Daniella Dos Santos said she has seen a large number of pet snakes with obesity issues whilst working as a small animal and exotics vet, and that this can be caused by a lack of space to exercise coupled with overfeeding.
Her concerns chime with a recent BVA survey of the profession which showed that vets estimated that half (47%) of exotic pets brought into their practice were not having their five animal welfare needs met.
The need for a suitable environment was the most common with 89% saying that this was the most common need that was lacking.
Dos Santos said: “Obesity in pet snakes can have a serious impact on their health and welfare, including leading to issues such as liver problems. The ‘perfect’ size of a snake enclosure will depend on the species but all pet snakes should have enough space to roam as well as a place to hide. They also really benefit from enclosures with appropriate enrichment.”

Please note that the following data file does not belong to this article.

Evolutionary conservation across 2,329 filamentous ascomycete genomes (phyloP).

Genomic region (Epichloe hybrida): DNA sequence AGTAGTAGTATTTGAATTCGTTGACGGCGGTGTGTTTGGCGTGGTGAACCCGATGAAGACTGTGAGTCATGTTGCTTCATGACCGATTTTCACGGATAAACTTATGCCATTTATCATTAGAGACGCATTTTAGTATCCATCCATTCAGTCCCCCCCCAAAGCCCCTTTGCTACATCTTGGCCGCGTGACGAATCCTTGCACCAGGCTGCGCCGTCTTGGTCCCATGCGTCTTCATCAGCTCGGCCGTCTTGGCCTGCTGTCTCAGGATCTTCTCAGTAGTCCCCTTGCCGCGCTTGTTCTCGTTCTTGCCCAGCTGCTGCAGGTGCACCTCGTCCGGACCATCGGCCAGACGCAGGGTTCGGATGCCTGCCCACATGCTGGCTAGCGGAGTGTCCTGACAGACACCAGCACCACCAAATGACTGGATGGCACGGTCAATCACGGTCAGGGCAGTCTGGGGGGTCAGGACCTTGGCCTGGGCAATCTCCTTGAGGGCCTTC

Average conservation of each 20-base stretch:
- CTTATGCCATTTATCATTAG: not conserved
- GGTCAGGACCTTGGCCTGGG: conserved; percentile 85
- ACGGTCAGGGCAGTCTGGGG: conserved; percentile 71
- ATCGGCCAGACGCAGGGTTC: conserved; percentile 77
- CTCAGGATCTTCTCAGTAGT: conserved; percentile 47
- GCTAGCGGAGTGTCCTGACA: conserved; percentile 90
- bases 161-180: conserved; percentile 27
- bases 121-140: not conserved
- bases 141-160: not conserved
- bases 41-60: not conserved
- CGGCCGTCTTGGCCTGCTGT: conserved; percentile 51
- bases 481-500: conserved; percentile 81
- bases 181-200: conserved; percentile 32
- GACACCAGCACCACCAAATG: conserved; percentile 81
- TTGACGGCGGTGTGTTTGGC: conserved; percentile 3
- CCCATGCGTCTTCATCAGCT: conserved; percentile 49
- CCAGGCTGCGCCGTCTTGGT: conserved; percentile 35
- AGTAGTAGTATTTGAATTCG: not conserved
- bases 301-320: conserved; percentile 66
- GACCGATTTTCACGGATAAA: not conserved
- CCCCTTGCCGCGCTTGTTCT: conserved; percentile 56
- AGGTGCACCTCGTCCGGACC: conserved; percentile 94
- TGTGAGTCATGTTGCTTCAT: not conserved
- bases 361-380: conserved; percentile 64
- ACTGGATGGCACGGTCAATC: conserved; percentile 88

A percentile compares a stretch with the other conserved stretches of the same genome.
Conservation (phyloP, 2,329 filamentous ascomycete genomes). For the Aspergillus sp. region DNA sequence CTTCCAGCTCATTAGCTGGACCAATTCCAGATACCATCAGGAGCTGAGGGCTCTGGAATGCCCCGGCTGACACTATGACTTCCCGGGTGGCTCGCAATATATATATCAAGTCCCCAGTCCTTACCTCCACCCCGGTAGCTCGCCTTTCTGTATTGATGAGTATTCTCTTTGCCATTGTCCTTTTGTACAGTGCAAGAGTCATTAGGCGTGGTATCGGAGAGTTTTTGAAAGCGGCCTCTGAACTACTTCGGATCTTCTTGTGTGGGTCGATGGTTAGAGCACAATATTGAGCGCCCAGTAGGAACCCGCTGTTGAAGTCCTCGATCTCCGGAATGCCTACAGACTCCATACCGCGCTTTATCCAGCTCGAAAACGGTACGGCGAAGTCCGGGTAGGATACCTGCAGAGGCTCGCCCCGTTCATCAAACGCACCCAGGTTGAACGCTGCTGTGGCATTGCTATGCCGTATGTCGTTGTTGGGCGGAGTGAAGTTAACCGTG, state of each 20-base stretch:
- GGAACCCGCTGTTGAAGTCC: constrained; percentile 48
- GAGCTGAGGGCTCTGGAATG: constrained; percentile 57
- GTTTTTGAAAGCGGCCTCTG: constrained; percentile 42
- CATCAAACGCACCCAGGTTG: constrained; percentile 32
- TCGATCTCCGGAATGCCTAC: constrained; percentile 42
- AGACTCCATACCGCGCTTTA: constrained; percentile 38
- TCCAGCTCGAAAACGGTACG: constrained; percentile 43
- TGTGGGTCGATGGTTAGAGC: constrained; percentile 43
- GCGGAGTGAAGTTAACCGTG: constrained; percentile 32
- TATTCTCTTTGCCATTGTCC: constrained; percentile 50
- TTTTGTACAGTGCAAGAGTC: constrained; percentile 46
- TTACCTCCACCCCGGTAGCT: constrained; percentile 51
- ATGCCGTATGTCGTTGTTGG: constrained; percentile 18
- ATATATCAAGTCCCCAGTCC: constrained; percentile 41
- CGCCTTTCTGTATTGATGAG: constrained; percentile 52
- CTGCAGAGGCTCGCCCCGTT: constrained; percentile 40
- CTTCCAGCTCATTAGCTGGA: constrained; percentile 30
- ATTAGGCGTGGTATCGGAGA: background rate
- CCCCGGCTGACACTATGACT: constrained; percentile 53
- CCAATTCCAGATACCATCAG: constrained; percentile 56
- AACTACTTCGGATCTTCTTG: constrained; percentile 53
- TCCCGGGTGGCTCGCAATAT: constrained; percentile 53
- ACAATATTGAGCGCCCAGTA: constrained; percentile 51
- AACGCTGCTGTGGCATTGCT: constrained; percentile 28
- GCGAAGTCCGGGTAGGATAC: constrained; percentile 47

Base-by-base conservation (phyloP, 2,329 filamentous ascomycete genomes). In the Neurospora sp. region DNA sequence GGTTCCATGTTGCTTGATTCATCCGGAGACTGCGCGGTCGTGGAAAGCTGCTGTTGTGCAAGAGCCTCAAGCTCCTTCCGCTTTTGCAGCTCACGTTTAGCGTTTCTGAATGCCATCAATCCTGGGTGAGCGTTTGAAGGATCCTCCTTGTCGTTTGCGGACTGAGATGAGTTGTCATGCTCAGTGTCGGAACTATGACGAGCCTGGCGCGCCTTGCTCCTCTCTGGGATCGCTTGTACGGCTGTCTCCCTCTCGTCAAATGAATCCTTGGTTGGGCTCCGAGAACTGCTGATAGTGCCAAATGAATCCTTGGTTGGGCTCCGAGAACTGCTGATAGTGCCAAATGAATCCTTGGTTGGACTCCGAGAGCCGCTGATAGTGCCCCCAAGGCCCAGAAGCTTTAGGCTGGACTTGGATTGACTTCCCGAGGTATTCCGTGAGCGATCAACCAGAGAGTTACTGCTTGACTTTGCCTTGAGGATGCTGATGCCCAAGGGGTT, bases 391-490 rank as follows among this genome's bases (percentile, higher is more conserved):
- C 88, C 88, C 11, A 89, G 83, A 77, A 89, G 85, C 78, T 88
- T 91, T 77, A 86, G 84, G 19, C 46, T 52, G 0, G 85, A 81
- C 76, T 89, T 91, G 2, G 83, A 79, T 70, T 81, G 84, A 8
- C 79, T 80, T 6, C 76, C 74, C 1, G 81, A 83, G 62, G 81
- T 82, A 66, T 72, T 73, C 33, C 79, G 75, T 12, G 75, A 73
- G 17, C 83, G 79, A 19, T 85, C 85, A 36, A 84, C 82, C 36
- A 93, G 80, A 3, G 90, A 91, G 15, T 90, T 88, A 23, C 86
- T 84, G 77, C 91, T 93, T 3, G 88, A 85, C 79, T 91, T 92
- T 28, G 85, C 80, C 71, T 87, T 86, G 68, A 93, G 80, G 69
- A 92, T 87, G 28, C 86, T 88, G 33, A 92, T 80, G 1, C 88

“Getting the diet right for a pet snake is essential in making sure that they are healthy, as well as ensuring an appropriate environment is provided. It is worth bearing in mind that most types of common captive snakes can live to a minimum of 15 years.
She added: “The royal python can live up to 30 years and the corn snake, 20 years, so keeping them as pets is a long-term commitment.
“I would urge anyone considering getting an exotic pet of any kind to really do their research around the animal’s needs and think carefully about whether they can realistically provide for these. Your vet will be happy to help if you have any questions.”